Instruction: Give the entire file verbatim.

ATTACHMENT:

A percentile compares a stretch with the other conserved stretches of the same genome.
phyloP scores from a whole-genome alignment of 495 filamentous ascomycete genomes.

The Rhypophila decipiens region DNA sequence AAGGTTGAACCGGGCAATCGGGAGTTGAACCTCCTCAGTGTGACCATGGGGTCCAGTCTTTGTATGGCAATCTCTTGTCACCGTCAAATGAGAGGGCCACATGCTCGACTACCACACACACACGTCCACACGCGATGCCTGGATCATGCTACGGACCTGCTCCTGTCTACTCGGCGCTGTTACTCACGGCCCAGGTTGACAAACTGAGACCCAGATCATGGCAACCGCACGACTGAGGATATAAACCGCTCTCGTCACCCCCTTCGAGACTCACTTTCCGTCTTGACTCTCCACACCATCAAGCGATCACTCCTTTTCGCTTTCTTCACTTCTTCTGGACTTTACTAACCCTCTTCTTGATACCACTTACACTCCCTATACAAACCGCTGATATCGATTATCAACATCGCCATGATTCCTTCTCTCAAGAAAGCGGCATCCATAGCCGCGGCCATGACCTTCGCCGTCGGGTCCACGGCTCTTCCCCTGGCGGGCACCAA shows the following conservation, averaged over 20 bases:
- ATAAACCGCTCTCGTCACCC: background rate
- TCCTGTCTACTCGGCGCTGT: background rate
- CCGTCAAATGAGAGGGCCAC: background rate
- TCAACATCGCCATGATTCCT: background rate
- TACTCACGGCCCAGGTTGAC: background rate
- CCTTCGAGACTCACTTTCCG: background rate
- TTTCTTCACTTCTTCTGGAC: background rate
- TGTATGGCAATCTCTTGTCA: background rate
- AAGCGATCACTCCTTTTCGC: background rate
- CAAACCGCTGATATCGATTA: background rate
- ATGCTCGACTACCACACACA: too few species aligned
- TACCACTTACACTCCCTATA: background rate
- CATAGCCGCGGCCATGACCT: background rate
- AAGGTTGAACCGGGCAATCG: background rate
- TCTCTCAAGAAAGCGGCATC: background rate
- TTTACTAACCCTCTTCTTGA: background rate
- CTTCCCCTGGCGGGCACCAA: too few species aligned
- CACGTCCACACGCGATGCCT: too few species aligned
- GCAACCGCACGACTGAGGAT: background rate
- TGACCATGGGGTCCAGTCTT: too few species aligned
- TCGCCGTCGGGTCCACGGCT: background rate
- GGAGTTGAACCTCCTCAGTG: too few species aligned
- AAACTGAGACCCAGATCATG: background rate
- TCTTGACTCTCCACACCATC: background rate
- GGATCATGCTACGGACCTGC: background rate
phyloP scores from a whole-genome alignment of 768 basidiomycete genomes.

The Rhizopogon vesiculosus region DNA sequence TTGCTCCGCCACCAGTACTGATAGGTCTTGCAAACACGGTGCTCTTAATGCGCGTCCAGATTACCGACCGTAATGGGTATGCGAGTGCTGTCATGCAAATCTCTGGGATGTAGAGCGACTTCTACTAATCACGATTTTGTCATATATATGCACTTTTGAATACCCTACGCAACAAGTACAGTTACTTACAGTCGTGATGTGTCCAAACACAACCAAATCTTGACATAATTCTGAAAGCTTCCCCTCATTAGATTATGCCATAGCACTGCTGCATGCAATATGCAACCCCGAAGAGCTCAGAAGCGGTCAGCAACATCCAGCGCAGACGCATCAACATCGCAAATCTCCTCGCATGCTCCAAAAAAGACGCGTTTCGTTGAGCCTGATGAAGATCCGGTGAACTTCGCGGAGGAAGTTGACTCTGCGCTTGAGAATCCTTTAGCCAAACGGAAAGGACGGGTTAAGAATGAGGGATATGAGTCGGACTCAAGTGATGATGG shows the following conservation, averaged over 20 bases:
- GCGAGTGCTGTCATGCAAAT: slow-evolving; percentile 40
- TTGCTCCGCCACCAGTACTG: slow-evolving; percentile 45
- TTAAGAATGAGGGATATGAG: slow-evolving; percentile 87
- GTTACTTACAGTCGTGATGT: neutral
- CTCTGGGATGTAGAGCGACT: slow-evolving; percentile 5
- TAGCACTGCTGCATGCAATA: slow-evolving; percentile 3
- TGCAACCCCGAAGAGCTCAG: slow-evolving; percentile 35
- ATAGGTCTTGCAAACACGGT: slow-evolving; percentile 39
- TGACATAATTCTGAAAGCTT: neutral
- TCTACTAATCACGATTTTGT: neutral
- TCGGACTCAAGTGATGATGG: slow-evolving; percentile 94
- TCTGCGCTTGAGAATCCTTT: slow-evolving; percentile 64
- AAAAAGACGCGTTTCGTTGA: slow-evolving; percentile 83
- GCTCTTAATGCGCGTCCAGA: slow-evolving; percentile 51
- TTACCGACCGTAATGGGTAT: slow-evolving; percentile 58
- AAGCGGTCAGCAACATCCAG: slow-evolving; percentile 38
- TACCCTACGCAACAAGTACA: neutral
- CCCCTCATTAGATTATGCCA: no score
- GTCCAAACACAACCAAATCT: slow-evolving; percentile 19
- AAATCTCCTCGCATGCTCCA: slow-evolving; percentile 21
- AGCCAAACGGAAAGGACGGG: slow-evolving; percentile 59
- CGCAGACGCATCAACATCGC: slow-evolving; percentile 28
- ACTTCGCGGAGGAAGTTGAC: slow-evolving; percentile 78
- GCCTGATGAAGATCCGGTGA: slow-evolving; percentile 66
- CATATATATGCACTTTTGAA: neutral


A percentile compares a stretch with the other conserved stretches of the same genome.
phyloP scores from a whole-genome alignment of 495 filamentous ascomycete genomes.

The Rhypophila decipiens region DNA sequence AAGGTTGAACCGGGCAATCGGGAGTTGAACCTCCTCAGTGTGACCATGGGGTCCAGTCTTTGTATGGCAATCTCTTGTCACCGTCAAATGAGAGGGCCACATGCTCGACTACCACACACACACGTCCACACGCGATGCCTGGATCATGCTACGGACCTGCTCCTGTCTACTCGGCGCTGTTACTCACGGCCCAGGTTGACAAACTGAGACCCAGATCATGGCAACCGCACGACTGAGGATATAAACCGCTCTCGTCACCCCCTTCGAGACTCACTTTCCGTCTTGACTCTCCACACCATCAAGCGATCACTCCTTTTCGCTTTCTTCACTTCTTCTGGACTTTACTAACCCTCTTCTTGATACCACTTACACTCCCTATACAAACCGCTGATATCGATTATCAACATCGCCATGATTCCTTCTCTCAAGAAAGCGGCATCCATAGCCGCGGCCATGACCTTCGCCGTCGGGTCCACGGCTCTTCCCCTGGCGGGCACCAA shows the following conservation, averaged over 20 bases:
- ATAAACCGCTCTCGTCACCC: background rate
- TCCTGTCTACTCGGCGCTGT: background rate
- CCGTCAAATGAGAGGGCCAC: background rate
- TCAACATCGCCATGATTCCT: background rate
- TACTCACGGCCCAGGTTGAC: background rate
- CCTTCGAGACTCACTTTCCG: background rate
- TTTCTTCACTTCTTCTGGAC: background rate
- TGTATGGCAATCTCTTGTCA: background rate
- AAGCGATCACTCCTTTTCGC: background rate
- CAAACCGCTGATATCGATTA: background rate
- ATGCTCGACTACCACACACA: too few species aligned
- TACCACTTACACTCCCTATA: background rate
- CATAGCCGCGGCCATGACCT: background rate
- AAGGTTGAACCGGGCAATCG: background rate
- TCTCTCAAGAAAGCGGCATC: background rate
- TTTACTAACCCTCTTCTTGA: background rate
- CTTCCCCTGGCGGGCACCAA: too few species aligned
- CACGTCCACACGCGATGCCT: too few species aligned
- GCAACCGCACGACTGAGGAT: background rate
- TGACCATGGGGTCCAGTCTT: too few species aligned
- TCGCCGTCGGGTCCACGGCT: background rate
- GGAGTTGAACCTCCTCAGTG: too few species aligned
- AAACTGAGACCCAGATCATG: background rate
- TCTTGACTCTCCACACCATC: background rate
- GGATCATGCTACGGACCTGC: background rate
phyloP scores from a whole-genome alignment of 768 basidiomycete genomes.

The Rhizopogon vesiculosus region DNA sequence TTGCTCCGCCACCAGTACTGATAGGTCTTGCAAACACGGTGCTCTTAATGCGCGTCCAGATTACCGACCGTAATGGGTATGCGAGTGCTGTCATGCAAATCTCTGGGATGTAGAGCGACTTCTACTAATCACGATTTTGTCATATATATGCACTTTTGAATACCCTACGCAACAAGTACAGTTACTTACAGTCGTGATGTGTCCAAACACAACCAAATCTTGACATAATTCTGAAAGCTTCCCCTCATTAGATTATGCCATAGCACTGCTGCATGCAATATGCAACCCCGAAGAGCTCAGAAGCGGTCAGCAACATCCAGCGCAGACGCATCAACATCGCAAATCTCCTCGCATGCTCCAAAAAAGACGCGTTTCGTTGAGCCTGATGAAGATCCGGTGAACTTCGCGGAGGAAGTTGACTCTGCGCTTGAGAATCCTTTAGCCAAACGGAAAGGACGGGTTAAGAATGAGGGATATGAGTCGGACTCAAGTGATGATGG shows the following conservation, averaged over 20 bases:
- GCGAGTGCTGTCATGCAAAT: slow-evolving; percentile 40
- TTGCTCCGCCACCAGTACTG: slow-evolving; percentile 45
- TTAAGAATGAGGGATATGAG: slow-evolving; percentile 87
- GTTACTTACAGTCGTGATGT: neutral
- CTCTGGGATGTAGAGCGACT: slow-evolving; percentile 5
- TAGCACTGCTGCATGCAATA: slow-evolving; percentile 3
- TGCAACCCCGAAGAGCTCAG: slow-evolving; percentile 35
- ATAGGTCTTGCAAACACGGT: slow-evolving; percentile 39
- TGACATAATTCTGAAAGCTT: neutral
- TCTACTAATCACGATTTTGT: neutral
- TCGGACTCAAGTGATGATGG: slow-evolving; percentile 94
- TCTGCGCTTGAGAATCCTTT: slow-evolving; percentile 64
- AAAAAGACGCGTTTCGTTGA: slow-evolving; percentile 83
- GCTCTTAATGCGCGTCCAGA: slow-evolving; percentile 51
- TTACCGACCGTAATGGGTAT: slow-evolving; percentile 58
- AAGCGGTCAGCAACATCCAG: slow-evolving; percentile 38
- TACCCTACGCAACAAGTACA: neutral
- CCCCTCATTAGATTATGCCA: no score
- GTCCAAACACAACCAAATCT: slow-evolving; percentile 19
- AAATCTCCTCGCATGCTCCA: slow-evolving; percentile 21
- AGCCAAACGGAAAGGACGGG: slow-evolving; percentile 59
- CGCAGACGCATCAACATCGC: slow-evolving; percentile 28
- ACTTCGCGGAGGAAGTTGAC: slow-evolving; percentile 78
- GCCTGATGAAGATCCGGTGA: slow-evolving; percentile 66
- CATATATATGCACTTTTGAA: neutral